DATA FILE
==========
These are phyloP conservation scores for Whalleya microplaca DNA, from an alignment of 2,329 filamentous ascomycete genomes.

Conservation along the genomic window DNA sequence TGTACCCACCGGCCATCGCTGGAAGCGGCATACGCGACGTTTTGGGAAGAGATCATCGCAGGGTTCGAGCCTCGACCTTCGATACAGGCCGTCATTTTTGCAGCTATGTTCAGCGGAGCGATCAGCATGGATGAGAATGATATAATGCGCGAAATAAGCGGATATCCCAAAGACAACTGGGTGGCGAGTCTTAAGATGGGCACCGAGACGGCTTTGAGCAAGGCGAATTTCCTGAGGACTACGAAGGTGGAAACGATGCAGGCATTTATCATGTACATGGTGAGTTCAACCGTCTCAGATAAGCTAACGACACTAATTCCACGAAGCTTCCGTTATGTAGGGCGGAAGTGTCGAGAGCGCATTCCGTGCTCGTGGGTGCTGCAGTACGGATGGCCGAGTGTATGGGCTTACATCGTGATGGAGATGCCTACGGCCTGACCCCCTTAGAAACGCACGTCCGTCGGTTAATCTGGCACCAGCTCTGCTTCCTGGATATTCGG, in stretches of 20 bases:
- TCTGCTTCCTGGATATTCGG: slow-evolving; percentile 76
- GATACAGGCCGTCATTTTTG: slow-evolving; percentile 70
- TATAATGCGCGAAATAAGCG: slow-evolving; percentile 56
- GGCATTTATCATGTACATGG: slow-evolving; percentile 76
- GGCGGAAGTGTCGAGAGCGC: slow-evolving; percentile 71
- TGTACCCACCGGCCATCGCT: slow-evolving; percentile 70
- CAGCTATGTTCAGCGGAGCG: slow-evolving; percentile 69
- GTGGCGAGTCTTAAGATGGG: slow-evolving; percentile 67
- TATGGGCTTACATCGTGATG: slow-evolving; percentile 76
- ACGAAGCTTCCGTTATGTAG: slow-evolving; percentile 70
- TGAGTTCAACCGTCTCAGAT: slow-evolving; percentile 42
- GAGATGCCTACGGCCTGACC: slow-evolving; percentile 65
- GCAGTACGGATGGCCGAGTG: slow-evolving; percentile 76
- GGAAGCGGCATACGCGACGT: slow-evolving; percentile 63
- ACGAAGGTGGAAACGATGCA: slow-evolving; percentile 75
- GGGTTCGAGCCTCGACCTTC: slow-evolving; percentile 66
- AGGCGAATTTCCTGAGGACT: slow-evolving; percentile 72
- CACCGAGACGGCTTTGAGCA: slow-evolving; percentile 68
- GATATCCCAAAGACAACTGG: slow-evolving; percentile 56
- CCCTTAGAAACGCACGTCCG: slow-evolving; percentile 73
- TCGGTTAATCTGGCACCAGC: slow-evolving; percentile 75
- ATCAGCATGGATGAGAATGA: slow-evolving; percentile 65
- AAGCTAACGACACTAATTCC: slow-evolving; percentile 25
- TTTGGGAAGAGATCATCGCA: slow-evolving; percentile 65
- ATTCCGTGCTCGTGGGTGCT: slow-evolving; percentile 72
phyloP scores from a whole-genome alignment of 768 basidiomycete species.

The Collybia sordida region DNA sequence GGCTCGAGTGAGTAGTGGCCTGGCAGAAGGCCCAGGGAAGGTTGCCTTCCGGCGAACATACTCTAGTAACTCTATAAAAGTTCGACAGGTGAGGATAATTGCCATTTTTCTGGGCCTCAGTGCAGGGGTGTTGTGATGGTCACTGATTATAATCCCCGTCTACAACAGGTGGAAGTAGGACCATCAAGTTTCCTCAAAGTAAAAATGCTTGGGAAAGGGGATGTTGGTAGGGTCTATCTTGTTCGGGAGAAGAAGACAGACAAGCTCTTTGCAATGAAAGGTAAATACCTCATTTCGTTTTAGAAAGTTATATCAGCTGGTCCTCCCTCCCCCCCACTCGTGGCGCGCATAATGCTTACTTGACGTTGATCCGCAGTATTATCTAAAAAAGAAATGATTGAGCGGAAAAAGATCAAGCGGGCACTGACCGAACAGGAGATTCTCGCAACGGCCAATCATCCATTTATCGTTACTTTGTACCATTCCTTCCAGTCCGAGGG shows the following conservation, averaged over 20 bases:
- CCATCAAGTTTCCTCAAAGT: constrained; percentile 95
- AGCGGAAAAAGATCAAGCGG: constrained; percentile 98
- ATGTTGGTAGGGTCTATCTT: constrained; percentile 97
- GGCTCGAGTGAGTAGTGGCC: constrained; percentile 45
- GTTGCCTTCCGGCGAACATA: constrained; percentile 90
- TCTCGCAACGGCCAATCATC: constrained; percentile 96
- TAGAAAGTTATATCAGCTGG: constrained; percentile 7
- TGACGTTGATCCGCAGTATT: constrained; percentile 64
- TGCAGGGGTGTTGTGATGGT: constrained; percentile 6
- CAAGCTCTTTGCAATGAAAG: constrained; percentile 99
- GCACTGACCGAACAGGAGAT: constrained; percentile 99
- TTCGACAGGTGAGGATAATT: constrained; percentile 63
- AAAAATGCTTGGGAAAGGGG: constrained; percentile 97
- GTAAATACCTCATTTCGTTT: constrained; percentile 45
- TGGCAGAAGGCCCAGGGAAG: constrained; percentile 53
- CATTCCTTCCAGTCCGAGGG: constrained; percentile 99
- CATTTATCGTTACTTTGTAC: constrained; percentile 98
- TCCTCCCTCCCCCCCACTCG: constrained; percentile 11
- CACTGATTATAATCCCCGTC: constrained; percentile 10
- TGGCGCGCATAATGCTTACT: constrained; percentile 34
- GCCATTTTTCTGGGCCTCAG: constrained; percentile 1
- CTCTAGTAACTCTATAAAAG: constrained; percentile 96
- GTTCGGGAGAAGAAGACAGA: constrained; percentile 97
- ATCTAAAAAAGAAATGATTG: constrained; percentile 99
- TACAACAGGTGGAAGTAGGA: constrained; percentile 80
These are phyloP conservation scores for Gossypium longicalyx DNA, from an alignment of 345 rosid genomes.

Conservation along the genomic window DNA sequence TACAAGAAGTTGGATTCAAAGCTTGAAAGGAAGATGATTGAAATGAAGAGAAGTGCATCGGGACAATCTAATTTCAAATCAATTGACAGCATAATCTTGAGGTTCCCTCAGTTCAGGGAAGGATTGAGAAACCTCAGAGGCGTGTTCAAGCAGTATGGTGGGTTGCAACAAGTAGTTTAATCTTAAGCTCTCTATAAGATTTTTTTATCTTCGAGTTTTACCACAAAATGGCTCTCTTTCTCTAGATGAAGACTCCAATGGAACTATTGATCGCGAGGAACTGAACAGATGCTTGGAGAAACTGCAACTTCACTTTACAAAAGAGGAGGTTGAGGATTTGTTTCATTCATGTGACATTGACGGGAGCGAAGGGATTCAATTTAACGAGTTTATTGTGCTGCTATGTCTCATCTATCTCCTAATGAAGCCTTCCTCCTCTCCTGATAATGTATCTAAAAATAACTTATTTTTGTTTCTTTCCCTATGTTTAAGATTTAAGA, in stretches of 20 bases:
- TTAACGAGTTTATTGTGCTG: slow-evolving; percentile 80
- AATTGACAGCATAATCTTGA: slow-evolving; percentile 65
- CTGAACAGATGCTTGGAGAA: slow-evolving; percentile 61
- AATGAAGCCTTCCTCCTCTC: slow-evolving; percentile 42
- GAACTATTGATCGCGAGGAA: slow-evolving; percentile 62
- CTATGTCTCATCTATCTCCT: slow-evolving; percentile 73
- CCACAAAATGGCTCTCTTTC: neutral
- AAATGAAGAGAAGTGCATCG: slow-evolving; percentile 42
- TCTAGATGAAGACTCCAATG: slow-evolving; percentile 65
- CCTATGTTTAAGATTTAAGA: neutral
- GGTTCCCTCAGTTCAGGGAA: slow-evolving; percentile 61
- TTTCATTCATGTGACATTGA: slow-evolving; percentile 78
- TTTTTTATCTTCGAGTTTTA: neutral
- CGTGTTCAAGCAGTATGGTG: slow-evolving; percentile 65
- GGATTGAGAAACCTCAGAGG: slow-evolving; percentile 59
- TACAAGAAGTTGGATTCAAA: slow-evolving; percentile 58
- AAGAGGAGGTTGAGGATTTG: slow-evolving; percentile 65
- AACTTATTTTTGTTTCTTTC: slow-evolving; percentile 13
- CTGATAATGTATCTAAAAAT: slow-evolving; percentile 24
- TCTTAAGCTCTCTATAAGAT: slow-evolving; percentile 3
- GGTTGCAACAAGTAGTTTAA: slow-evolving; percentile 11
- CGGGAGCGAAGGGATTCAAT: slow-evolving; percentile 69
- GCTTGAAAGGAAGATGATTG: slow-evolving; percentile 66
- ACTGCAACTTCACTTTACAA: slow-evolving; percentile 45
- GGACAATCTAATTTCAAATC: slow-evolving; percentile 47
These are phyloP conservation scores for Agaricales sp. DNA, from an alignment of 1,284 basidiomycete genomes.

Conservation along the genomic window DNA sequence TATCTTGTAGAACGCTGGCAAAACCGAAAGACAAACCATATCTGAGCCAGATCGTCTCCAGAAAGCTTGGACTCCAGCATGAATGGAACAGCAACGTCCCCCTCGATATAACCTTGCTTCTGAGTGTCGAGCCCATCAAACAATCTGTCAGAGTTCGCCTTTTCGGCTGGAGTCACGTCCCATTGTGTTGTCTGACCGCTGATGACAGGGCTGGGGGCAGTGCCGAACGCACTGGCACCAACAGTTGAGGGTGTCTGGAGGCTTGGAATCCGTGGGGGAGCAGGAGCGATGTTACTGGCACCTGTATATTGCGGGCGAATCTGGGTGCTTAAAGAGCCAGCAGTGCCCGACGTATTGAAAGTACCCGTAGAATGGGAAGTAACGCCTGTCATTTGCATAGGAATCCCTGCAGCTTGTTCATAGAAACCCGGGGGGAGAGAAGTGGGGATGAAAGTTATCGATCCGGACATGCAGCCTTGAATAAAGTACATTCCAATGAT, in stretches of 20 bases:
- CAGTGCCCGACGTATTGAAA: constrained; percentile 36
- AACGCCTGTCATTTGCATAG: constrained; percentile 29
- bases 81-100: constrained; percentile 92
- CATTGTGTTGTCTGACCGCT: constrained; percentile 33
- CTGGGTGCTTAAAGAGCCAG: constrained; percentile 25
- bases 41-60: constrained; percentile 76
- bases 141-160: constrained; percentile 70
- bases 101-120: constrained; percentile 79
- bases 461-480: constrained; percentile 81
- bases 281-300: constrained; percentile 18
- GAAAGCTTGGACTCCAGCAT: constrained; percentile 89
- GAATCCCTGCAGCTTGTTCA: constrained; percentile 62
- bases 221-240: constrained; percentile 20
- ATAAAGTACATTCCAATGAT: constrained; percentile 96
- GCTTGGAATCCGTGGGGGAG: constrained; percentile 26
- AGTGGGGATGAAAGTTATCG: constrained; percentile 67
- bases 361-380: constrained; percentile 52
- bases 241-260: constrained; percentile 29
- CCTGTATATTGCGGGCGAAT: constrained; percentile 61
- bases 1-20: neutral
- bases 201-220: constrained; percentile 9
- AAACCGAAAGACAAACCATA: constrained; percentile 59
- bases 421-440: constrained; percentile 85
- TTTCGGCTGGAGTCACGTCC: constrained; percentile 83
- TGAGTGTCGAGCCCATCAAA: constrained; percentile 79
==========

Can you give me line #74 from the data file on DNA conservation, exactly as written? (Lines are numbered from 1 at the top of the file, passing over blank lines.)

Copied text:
- AACTTATTTTTGTTTCTTTC: slow-evolving; percentile 13